Forty-seven percent (47%) of Americans rate the quality of the environment in the United States as good or excellent, but 41% think it’s getting worse.  Just 24% think the environment’s getting better.

Additional information from this survey and a full demographic breakdown are available to Platinum Members only.

Tom Steyer, self-deluded liberal billionaire

Tom Steyer’s cash is being used to fund attack ads claiming that the Republican Senate candidates are stooges, but when the spotlight shifts ever so slightly to him, he vehemently denies any comparison between himself — altruistic liberal — and those money-grubbing Koch brothers:

WASHINGTON, DC - JANUARY 26: Tom Steyer poses for a portrait on Saturday, January 26, 2012, in Washington, DC. For the first time in years, President Obama has started talking in blunt terms about global warming. Billionaire Tom Steyer of San Francisco is the man who has Obama's ear when it comes to energy and climate change. Steyer is helping drive policy in Washington and is even under consideration to be the next Energy Secretary, though he might not want the job. (Photo by Jahi Chikwendiu/The Washington Post)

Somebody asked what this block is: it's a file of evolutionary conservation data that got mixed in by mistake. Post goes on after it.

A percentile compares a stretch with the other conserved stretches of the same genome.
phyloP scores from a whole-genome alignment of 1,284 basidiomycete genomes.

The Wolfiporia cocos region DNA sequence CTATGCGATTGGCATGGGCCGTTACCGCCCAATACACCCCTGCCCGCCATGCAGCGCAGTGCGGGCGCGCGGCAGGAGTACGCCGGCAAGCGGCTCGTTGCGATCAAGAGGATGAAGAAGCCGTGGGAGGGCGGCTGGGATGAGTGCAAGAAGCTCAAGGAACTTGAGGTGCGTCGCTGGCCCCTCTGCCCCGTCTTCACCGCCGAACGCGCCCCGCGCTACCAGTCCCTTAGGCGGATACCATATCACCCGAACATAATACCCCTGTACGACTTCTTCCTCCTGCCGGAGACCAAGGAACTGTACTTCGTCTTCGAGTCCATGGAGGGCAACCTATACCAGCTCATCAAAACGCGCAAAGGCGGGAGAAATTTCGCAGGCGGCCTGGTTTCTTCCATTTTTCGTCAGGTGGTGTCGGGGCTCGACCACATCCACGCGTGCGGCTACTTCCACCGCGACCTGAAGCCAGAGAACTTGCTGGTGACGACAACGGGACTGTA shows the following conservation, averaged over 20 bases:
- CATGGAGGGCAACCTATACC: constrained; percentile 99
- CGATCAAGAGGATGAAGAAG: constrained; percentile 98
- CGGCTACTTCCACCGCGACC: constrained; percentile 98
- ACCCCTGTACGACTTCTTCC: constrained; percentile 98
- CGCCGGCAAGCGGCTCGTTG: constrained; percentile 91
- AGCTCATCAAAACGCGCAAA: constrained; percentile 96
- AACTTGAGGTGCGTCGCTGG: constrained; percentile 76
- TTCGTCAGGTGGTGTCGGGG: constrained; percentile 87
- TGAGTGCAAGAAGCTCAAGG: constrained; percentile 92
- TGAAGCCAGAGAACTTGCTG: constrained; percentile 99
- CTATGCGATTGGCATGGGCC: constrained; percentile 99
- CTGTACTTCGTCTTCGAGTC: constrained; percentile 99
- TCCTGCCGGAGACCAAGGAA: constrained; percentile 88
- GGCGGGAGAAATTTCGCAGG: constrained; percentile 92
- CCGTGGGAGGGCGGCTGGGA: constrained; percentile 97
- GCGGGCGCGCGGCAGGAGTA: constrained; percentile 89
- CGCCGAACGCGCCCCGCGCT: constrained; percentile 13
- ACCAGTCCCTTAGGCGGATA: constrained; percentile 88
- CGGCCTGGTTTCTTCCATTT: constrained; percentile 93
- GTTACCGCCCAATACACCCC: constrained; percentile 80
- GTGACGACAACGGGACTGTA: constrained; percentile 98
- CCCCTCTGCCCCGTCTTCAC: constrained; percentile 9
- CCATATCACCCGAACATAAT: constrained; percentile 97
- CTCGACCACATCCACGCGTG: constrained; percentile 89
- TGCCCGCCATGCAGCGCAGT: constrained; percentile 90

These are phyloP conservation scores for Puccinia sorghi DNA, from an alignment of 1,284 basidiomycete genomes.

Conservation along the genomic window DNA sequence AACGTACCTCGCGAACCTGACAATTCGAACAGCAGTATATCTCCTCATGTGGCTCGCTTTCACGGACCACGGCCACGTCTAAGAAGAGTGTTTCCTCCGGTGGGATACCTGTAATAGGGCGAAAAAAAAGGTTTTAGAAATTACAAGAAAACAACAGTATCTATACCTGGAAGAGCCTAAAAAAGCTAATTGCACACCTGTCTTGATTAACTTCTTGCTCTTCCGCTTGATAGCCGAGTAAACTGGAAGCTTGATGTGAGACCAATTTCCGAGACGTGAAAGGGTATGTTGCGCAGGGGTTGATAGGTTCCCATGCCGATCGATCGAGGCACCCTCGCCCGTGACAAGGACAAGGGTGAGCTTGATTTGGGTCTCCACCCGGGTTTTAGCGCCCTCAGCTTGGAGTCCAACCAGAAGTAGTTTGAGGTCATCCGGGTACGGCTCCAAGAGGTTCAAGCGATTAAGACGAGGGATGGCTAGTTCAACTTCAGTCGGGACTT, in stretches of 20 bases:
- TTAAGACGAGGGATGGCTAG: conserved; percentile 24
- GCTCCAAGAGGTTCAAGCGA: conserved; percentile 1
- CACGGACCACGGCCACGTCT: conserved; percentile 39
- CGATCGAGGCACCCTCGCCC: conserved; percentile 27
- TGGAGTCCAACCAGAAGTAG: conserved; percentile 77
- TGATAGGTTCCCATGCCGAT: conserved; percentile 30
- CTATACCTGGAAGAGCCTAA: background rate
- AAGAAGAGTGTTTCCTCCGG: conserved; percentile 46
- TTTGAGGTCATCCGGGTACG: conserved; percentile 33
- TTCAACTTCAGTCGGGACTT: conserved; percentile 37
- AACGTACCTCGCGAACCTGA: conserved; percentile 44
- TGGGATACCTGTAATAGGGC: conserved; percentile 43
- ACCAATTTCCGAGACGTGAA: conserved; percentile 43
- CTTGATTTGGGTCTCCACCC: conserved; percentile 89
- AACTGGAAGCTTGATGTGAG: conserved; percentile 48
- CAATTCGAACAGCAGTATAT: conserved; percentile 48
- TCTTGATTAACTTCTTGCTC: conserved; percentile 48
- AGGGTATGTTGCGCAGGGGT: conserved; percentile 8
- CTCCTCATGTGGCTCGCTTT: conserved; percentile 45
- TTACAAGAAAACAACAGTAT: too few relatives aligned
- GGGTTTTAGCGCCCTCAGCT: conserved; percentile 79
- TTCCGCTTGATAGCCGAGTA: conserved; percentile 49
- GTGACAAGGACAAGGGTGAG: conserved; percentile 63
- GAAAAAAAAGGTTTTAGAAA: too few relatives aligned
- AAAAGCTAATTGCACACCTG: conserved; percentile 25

Tom Steyer poses for a portrait on Jan. 26, 2012, in Washington. (Jahi Chikwendiu/The Washington Post)

Charles and David Koch’s priorities “line up perfectly with their pocketbooks — and that’s not true for us,” Steyer said.

A Koch spokesman objected to Steyer’s characterization.

“That assertion is false and disingenuous, and people can see through that. Koch opposes all mandates and subsidies, even when they exist for businesses in which we operate. In doing so, we act against our self-interest. We have been consistent in this position for over 40 years,” spokesman Robert Tappan said in an email.

Really, is Steyer serious or simply another self-deluded billionaire? Steyer has interests — in stopping the Keystone XL pipeline, for example. Whether it is a monetary interest or not, he’s using his considerable wealth to do just what the Koch brothers do, namely, influence the political process. Meanwhile, the Kochs accurately state that unlike some business interests, they oppose almost every regulation because they believe in the free market. They also believe in a Rand Paul-like foreign policy and gay marriage. Maybe Steyer is like the Kochs — but only when the latter are on the “right” side?

It really boils down to typical left-wing arrogance. Liberals say that they are for the poor and that conservatives are selfish. And if one brings up the skyrocketing poverty rate, their opposition to welfare reform (which lifted people out of poverty and into the workplace) and their war against school choice (which benefits poor kids), the answer is either “Give us more power” or “At least our intentions are pure.” (Steyer insists: “I think [the Kochs are] in a very, very different position than me and from the people that I work with. And the fact that we’re on opposite sides of the table on a lot of issues — that is true. But the way that we’re approaching them is very, very different.” Really?)